Fiction Book of the Month: Fair Rosaline by Natasha Solomons
A subversive, powerful untelling of Shakespeare’s best-known tale, narrated by a fierce, forgotten voice: this is Rosaline’s story. A fierce, feminist, intensely gripping novel; captivating and chillingly relevant, ‘Fair Rosaline’ takes everything you thought you knew about Romeo and Juliet and turns it on its head.
The first time Romeo Montague sees young Rosaline Capulet he falls instantly in love. Rosaline, headstrong and independent, is unsure of Romeo’s attentions but with her father determined that she join a convent, this handsome and charming stranger offers her the chance of a different life. Soon though, Rosaline begins to doubt all that Romeo has told her.
She breaks off the match, only for Romeo’s gaze to turn towards her cousin, thirteen-year-old Juliet. Gradually Rosaline realises that it is not only Juliet’s reputation at stake, but her life. With only hours remaining before she will be banished behind the nunnery walls, will Rosaline save Juliet from her Romeo? Or can this story only ever end one way?
Forget everything you’ve been told. This is not a love story. Sumptuous and hypnotic, subversive and thought-provoking, Fair Rosaline unmakes the ‘romantic tragedy’ of Romeo and Juliet, which we are familar with.
Told from the perspective of Rosaline, the young woman he cast aside, this gives is a different perspective on Romeo’s honeyed words and motivations. Re-imagining one of the few of Shakespeare’s plays to mention a character’s age, it upturns Juliet’s love story into something murky and uneasy; a story about family honour, virtue, naivety and abuse of power.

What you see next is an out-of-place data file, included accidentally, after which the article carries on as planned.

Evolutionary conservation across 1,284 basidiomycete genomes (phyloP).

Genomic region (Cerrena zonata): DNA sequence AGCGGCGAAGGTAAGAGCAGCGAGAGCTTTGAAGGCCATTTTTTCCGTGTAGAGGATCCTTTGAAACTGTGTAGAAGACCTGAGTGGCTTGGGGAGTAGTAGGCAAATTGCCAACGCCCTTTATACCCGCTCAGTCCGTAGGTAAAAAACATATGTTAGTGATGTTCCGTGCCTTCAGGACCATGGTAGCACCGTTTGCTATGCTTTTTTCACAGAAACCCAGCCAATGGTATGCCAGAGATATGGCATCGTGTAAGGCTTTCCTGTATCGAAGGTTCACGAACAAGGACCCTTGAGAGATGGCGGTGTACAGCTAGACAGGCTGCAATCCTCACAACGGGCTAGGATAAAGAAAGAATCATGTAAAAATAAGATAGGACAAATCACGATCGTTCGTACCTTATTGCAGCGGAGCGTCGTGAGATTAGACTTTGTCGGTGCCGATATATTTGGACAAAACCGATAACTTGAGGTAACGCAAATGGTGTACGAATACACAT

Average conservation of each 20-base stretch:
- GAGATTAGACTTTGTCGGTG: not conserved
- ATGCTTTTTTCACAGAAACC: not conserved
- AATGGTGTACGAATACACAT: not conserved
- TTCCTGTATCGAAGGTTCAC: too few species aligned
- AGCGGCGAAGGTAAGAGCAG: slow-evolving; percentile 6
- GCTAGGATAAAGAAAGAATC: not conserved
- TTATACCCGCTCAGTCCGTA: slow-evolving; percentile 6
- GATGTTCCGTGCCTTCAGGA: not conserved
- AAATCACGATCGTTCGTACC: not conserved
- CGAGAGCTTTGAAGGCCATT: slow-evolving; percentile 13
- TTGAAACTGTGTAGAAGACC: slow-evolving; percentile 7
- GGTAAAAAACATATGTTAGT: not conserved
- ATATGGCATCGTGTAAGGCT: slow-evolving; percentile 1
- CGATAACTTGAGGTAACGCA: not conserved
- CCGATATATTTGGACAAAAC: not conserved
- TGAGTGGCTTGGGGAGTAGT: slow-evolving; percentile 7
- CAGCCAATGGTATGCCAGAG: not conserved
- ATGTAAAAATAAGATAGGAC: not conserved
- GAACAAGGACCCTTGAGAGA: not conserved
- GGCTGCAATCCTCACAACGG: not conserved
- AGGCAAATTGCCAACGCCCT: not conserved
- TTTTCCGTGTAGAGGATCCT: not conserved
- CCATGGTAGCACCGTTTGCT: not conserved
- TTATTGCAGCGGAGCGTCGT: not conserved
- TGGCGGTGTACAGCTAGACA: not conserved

Gritty, atmospheric and lushly told, this is an unforgettable and brilliant read. – Ruth, Bookshop Manager
Irresistible. An excellent spin on a timeless classic’ – Jennifer Saint
A brilliant and beguiling re-imagining of the Romeo and Juliet story. A terrific novel – very clever and alluring’ – William Boyd
Thought-provoking . . . a rich and atmospheric work that, despite its historical setting, feels intensely relatable thanks to Solomons’ resilient heroine‘ – Katherine J. Chen
Non-Fiction Book of the Month: High Caucasus by Tom Parfitt
A breath-taking memoir of Tom Parfitt’s remarkable 1,000 mile walk through Russia’s Caucasus region in search of solace and understanding after witnessing the Beslan school siege.
On 1 September 2004, Chechen and Ingush militants took more than a thousand people captive at a school in the Caucasus region of southern Russia. Working as a correspondent, Tom Parfitt witnessed the bloody climax in which 314 hostages died, more than half of them children. The experience left Tom emotionally shredded, struggling to find a way to return to his life in Moscow and put to rest the ghosts of the Beslan siege.
Having long been fascinated by the mountainous North Caucasus, Tom turned to his love of walking as a source of both recuperation and discovery. In High Caucasus, he shares his remarkable thousand-mile quest in search of personal peace – and a greater understanding of the roots of violence in a region whose fate has tragic parallels with the Ukraine of today.
Starting his journey in Sochi on the Black Sea and walking the mountain ranges to Derbent, the ancient fortress city on the Caspian, Tom traverses the political, religious and ethnic fault-lines of seven Russian republics, including Chechnya and Dagestan. Through bear-haunted forests, across high altitude pastures and over the shoulders of Elbrus, Europe’s highest mountain, he finds companionship and respite in the homes of proud, little-known peoples. Walking exerts a restorative power; it also provides a unique, ground-level view of a troubled yet exquisite corner of the world.
High Caucasus is a stunning memoir of confronting trauma through connection with history, people and place.
‘This is a travel book for our time, one that seeks fragments of hope among shards of war. Thoughtful, uplifting and hugely enjoyable’ – Sara Wheeler, author of Terra Incognita